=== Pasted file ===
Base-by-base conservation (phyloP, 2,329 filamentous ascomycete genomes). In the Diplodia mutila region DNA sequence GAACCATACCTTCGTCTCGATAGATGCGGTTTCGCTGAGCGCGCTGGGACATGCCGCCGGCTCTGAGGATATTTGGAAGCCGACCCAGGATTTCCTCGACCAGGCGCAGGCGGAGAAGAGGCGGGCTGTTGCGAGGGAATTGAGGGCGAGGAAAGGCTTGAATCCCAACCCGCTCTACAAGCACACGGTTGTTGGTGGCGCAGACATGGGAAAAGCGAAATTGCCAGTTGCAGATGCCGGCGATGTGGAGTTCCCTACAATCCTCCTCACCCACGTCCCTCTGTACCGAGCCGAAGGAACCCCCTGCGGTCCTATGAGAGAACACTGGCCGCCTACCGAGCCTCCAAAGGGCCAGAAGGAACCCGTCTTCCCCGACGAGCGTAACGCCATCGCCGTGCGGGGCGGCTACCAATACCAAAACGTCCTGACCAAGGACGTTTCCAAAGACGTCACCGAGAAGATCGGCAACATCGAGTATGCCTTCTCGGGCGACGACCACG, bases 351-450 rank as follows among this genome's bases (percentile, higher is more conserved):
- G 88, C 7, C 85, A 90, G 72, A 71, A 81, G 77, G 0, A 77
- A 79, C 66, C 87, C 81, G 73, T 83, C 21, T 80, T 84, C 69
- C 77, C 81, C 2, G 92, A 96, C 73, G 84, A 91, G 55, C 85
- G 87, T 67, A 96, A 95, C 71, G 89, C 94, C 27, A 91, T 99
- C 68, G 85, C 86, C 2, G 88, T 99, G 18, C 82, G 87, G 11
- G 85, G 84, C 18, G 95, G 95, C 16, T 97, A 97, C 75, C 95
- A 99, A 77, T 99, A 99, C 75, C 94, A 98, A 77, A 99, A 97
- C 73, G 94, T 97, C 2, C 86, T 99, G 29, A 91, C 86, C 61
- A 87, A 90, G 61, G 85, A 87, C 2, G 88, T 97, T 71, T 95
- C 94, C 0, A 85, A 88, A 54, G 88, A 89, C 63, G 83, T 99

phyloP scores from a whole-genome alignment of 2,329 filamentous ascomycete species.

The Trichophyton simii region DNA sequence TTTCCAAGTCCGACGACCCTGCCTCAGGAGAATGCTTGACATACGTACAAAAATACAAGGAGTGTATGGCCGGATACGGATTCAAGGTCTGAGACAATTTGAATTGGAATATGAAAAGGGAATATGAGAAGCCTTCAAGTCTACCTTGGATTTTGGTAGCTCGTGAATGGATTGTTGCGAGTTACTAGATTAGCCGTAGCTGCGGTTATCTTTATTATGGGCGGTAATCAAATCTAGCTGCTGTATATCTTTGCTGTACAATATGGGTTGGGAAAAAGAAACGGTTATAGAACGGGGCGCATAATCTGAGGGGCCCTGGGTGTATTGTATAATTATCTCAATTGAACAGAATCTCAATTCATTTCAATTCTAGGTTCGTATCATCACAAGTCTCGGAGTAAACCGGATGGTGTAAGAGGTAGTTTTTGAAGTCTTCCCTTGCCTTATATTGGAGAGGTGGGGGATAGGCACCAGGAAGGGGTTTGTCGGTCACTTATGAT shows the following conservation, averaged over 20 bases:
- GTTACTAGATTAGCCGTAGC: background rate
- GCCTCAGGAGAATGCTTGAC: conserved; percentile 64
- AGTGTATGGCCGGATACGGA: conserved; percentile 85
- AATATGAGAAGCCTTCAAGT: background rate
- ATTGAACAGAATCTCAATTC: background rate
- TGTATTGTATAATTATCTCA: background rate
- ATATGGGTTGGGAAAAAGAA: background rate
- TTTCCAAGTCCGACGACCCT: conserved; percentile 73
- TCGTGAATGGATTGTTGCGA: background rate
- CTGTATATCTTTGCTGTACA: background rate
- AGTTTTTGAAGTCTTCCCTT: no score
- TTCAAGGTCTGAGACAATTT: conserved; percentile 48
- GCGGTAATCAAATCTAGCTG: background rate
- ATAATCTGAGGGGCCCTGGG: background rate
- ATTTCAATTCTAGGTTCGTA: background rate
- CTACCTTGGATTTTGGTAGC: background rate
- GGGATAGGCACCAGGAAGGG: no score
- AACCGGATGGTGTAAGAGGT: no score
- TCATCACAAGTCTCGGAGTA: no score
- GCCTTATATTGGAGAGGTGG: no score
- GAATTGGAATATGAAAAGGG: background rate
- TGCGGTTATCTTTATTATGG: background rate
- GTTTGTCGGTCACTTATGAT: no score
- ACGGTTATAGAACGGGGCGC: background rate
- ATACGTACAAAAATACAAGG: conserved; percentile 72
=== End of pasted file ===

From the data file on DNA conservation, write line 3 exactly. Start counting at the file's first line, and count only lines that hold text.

- A 79, C 66, C 87, C 81, G 73, T 83, C 21, T 80, T 84, C 69